As the months went by I felt I was settling into a world of no God. But a disturbing thing happened. As unbelief became my default position I began to be assailed my doubt yet again – doubt as to whether God might not exist after all. When I had called myself a believer I'd often had doubts – sometimes fleeting, sometimes troubling. Now the doubts were going in a different direction. I'd lost faith partly because when I called for help I'd received no answer. I began to wonder if I might regain faith because I needed someone to thank. Where before I'd noticed evidence that pointed to God's non-being, now I found myself noticing evidence that seemed to support the likelihood of God.

In the course of a long journey – which still continues – I came back eventually to a position where I can describe myself as having faith. But I have learnt something about myself. I am a doubter. That's my nature. I have moments when I can affirm with confidence, with heart and mind together, that I believe in God. At other times the whole concept seems not just unlikely but irrelevant. I could default back to unbelief – but I know I'd still be a doubter.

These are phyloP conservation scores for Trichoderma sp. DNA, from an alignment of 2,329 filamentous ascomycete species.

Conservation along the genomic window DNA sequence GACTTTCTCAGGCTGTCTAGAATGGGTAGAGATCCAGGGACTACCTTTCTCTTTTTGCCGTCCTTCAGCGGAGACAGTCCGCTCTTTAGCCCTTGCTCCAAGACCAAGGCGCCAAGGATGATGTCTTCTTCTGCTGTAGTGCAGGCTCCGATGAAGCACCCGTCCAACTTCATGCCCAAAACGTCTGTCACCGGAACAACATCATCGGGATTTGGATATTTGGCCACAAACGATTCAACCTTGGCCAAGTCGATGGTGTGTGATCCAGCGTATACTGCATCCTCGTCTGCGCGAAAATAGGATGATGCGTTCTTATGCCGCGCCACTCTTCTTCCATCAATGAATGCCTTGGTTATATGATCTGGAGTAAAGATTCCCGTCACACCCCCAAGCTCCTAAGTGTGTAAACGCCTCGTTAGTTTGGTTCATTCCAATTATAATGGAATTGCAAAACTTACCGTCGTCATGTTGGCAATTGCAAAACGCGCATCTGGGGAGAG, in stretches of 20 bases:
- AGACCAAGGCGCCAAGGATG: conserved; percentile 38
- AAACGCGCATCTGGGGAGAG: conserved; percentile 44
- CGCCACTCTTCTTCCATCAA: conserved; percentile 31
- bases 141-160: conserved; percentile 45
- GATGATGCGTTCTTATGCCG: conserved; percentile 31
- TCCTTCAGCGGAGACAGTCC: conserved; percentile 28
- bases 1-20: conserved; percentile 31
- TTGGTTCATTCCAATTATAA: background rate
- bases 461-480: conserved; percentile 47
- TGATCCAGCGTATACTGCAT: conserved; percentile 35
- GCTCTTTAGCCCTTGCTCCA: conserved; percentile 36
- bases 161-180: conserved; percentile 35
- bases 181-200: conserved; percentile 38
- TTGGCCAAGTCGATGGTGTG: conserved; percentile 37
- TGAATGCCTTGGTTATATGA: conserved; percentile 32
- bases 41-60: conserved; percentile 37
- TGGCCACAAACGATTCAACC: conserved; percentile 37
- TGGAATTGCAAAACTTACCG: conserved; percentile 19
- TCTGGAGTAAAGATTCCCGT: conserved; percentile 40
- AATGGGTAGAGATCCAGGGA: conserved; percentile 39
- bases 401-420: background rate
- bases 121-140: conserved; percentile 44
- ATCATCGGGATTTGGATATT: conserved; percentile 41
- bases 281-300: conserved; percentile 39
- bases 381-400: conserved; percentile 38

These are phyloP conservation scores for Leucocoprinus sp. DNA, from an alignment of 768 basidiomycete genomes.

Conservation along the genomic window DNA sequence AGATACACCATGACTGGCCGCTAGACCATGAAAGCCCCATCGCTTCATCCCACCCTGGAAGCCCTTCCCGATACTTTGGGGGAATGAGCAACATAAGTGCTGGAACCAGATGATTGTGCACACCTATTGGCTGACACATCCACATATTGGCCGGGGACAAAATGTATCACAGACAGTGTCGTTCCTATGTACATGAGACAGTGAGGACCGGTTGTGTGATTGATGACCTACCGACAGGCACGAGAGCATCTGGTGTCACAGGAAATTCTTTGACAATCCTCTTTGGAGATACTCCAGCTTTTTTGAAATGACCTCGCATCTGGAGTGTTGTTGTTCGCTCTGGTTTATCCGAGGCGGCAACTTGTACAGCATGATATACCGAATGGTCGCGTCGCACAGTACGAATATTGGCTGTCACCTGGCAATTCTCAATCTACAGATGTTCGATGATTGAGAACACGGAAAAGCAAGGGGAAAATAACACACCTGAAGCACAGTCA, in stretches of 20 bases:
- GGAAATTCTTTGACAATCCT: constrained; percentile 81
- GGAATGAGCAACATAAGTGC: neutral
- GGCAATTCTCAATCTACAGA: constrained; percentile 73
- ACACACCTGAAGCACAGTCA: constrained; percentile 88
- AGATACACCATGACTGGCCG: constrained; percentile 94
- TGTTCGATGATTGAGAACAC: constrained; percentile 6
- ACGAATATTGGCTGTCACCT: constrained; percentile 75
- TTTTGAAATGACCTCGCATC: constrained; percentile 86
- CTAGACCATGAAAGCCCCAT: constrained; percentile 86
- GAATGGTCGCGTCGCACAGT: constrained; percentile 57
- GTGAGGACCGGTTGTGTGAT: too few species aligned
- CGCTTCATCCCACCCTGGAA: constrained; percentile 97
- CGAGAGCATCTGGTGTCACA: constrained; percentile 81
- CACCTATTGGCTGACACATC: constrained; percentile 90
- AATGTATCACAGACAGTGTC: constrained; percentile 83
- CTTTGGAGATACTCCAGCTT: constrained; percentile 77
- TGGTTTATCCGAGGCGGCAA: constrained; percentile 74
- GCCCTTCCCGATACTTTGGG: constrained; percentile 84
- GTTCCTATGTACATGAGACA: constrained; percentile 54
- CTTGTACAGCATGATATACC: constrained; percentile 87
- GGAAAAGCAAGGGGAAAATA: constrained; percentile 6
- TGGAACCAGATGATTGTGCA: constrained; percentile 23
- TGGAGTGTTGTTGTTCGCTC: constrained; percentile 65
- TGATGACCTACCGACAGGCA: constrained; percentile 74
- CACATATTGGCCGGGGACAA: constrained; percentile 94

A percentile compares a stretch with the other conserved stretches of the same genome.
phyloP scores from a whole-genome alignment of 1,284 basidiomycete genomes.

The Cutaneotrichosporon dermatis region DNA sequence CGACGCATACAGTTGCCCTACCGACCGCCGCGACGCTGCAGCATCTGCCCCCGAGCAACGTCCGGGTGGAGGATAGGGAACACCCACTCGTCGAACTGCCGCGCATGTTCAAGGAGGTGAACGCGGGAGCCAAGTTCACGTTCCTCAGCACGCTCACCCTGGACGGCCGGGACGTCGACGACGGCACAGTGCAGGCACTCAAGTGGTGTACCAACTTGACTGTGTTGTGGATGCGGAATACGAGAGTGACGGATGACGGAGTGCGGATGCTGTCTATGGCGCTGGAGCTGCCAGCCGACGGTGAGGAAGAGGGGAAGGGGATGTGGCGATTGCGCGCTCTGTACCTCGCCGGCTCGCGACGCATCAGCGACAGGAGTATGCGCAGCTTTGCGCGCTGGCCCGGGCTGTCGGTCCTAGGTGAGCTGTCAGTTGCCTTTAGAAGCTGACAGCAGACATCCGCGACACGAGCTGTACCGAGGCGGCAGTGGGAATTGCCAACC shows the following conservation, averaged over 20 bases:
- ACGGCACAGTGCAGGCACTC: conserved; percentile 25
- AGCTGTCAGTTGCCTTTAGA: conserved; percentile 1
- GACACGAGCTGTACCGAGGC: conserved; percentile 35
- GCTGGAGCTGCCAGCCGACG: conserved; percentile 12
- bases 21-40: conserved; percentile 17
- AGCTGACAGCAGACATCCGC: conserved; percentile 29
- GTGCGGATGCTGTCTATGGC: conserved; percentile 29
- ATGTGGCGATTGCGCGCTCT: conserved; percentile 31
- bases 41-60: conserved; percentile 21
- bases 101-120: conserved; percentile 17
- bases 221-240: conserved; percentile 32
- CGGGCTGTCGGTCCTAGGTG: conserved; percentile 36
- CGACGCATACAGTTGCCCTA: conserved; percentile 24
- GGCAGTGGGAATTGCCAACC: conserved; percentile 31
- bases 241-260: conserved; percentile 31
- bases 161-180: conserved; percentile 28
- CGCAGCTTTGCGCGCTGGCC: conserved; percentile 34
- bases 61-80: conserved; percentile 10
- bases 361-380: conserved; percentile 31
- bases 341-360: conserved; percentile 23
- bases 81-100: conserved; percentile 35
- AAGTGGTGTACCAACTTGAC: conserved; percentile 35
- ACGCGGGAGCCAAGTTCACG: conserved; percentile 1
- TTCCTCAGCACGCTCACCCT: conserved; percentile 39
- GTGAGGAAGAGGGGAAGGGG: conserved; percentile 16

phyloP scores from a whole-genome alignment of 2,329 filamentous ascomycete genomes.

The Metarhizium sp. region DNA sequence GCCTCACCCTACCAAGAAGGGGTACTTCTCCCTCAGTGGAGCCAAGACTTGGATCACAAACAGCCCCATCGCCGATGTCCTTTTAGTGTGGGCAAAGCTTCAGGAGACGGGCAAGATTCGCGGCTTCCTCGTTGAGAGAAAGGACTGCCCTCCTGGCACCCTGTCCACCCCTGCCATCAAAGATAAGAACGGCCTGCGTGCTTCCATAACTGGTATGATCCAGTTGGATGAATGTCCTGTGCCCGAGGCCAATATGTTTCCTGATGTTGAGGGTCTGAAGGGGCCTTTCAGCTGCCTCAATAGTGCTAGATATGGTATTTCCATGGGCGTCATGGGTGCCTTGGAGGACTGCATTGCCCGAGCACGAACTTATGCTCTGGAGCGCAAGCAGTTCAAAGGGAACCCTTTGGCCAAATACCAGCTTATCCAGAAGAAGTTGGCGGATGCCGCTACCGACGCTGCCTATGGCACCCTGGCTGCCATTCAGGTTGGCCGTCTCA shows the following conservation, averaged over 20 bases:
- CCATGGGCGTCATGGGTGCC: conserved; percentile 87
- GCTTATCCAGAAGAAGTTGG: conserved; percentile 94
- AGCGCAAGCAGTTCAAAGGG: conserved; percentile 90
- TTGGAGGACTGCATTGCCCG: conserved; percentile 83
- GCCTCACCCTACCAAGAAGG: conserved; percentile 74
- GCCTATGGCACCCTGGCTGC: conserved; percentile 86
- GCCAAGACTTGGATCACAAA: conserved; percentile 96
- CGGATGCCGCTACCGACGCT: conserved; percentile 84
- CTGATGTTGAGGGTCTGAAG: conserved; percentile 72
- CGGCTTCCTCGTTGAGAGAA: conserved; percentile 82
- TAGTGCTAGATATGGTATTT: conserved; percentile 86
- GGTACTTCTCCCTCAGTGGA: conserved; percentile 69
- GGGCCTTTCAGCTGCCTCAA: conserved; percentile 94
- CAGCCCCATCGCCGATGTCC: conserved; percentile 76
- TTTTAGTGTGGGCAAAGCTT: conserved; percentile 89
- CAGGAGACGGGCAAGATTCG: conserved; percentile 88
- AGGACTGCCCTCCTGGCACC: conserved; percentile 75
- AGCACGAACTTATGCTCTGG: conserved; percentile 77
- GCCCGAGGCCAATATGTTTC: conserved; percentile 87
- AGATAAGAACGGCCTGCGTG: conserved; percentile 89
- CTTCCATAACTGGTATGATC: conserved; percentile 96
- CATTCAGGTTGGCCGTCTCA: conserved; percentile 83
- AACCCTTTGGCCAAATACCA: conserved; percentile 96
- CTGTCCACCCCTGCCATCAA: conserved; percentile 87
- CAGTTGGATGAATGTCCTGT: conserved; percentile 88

Some of the questions that once troubled me aren't a problem any more. I don't worry about contradictions and inconsistencies in the Bible for example because I'm no longer trying to do the mental gymnastics required to accept it as the verbally inspired word of God. Other questions to which I once had clear answers (who goes to heaven for instance) are now enigmas. I say ‘I don't know,' about a whole lot more things.

I'm a believer more of the time these days because I believe in a bigger, less comprehensible, totally unclassifiable God. I've got a bit better at trusting my own experience of being with this God and much less reliant on other peoples prescriptions about how and what I should believe. I believe, and I doubt